clock menu more-arrow no yes mobile

Filed under:

The Raw Reality Of Henrik Lundqvist On These Rangers

If you buy something from an SB Nation link, Vox Media may earn a commission. See our ethics statement.

New Jersey Devils v New York Rangers Photo by Maddie Meyer/Getty Images

I honestly don’t know why I didn’t turn it off. I knew it was coming, knew deep down it had to be included in the video, saw the lead up to the moment and instantly became aware of what I was going to see. On April 1st, 2019, of all days, I watched Alec Martinez score the Stanley Cup winning goal in 2014 for the second time in my life. Seriously. Once live, once on a YouTube video of best OT playoff goals I came across on Twitter.

At the time, I thought that was the worst version of Henrik Lundqvist. The “sprawled out, face down, it’s over and there’s nothing I can do about it” transformed into him on his knees, dead-eyeing the camera that he didn’t know was focusing on him. Then it turned into the “head in his hands at the locker after the game, still crying, still hasn’t touched his food.” That was sad.

But even then there was a glimmer of hope. Next year. It will all be better next year. The kids and core will learn from this, they’ll be better. And they’ll be hungrier.

At the time we had no idea how disastrous those next few months would be. How each and every decision the Rangers made that summer would work in unison to rip away the foundational blocks of what made that team good enough to go to the Stanley Cup in the first place.

What we’re getting now, when it comes to Henrik Lundqvist, feels fundamentally worse. There is no “next year” to say anymore, because next year doesn’t bring us hope but another step closer to a time without Lundqvist. In what will be one of the biggest black stains on the Original Six organization’s history, the sad reality of Lundqvist retiring/leaving the team without a Stanley Cup to his name will be one of the worst. To let a generational goaltender ply his craft for a decade without the hardware is almost too much to believe. To have one of the best goalies to ever play the position not get a ring is a tragedy.

The man is Rangers to his core. The organization came to him as they started the rebuilding process a year and a half ago and asked him if he wanted out. They would find a nice landing spot for him — potentially forgoing better offers from elsewhere. They would give him his shot at the Cup even if it wasn’t on Broadway. They owed him that.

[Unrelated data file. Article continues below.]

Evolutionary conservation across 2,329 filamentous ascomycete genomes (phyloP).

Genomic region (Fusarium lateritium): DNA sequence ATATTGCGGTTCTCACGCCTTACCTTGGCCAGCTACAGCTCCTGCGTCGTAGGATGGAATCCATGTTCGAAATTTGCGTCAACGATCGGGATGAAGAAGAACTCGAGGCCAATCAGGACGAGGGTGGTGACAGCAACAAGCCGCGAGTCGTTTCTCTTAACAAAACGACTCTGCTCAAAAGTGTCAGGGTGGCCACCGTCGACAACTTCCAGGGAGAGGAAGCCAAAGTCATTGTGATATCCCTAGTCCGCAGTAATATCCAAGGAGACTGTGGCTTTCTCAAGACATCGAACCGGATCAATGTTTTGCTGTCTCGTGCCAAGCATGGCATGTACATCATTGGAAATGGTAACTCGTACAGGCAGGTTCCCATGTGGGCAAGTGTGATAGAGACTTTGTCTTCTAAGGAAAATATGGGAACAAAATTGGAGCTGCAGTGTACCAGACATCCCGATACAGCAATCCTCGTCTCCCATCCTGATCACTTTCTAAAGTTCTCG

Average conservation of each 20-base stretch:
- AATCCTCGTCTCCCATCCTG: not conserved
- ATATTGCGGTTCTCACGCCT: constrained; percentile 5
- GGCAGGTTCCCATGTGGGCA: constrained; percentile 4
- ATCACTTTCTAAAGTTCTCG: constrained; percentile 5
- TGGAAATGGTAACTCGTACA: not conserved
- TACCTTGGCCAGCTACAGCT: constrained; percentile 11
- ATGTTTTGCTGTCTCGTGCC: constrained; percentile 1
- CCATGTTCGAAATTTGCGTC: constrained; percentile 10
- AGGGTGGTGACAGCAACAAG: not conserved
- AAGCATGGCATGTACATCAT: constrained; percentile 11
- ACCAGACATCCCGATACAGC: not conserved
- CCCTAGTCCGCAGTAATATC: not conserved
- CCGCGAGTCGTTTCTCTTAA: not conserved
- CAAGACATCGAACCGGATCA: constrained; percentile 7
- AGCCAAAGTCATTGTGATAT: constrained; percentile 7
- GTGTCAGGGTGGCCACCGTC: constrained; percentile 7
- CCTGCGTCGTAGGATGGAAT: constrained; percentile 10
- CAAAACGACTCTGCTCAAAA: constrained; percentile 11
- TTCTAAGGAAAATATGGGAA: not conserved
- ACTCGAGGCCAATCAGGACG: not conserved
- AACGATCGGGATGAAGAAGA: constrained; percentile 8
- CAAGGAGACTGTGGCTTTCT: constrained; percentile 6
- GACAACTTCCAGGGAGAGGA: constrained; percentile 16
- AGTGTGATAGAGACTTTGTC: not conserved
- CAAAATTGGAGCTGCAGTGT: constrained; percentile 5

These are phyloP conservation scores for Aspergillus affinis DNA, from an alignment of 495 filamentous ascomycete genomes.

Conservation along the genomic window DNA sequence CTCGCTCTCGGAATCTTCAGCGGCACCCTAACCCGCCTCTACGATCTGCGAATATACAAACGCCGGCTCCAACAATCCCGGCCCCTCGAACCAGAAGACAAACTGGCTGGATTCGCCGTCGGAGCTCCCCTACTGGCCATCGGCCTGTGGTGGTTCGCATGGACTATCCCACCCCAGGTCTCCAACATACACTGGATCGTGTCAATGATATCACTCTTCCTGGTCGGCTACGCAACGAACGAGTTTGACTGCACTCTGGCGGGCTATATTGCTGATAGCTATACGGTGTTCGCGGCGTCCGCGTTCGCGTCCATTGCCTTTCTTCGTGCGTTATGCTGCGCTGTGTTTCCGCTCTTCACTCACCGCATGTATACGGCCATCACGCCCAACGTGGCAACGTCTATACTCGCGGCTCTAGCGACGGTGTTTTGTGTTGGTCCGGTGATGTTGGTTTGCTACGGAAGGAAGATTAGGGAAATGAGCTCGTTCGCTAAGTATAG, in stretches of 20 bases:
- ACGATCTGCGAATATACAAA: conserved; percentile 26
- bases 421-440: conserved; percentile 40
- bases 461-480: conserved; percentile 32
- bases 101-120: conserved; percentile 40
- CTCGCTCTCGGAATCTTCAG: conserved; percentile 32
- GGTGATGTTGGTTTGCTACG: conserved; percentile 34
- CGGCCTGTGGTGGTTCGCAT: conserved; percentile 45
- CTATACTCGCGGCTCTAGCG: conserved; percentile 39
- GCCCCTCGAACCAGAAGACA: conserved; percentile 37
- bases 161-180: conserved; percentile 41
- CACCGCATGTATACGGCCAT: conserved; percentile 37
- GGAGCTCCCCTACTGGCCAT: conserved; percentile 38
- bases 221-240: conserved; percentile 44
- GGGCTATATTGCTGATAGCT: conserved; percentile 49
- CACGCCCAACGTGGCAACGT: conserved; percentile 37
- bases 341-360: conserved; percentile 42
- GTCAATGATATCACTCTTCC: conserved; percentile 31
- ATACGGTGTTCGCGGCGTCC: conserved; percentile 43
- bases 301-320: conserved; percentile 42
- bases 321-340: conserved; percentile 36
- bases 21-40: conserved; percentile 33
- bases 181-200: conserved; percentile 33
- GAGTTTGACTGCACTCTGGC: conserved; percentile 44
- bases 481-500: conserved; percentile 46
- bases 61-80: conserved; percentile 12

In return, he gave them something they didn’t deserve: Loyalty. He stayed, reportedly swayed by the years of watching legends come back to the Garden to rousing ovations, energized by the banners he plays underneath — not feeling the weight of them, but rather rising to their level. He saw what it meant to be a Ranger for life. He wanted that, even though he knew what the price would be to get there.

It’s been harder than he thought. A fiercely competitive man to the core, part of what shoveled the coal into the engine was demanding perfection and excellence.

After the Rangers’ loss to New Jersey — leaving Lundqvist at 18 wins on the year, and 449 in his career — he spoke as openly as I have ever seen, saying the following after the game (from Carp’s Athletic story — paywall):

“Yeah, well,” he said as he sighed and laughed at the same time, “it’s been a tough stretch, to be honest. But it makes sense. Georgie’s playing really well. He’s getting a lot of minutes now, and he deserves it. For me, every time you come in there, it’s a different feeling for sure. I’ve just got to work harder to get that comfortable feeling, that game feeling that you’re used to having when you play every second day, you’re in it. Now you feel a little off. But that’s the reality now. I’ve just got to adjust to that down the stretch here.

“Like I said, Georgie deserves every minute he’s getting now, the way he’s playing, finding ways to help the team to win, and I’m not. I always want to play, but like I said, it makes sense to give him more minutes now, for many reasons, to make him feel more and more comfortable out there. He deserves to play. So those two reasons are enough.”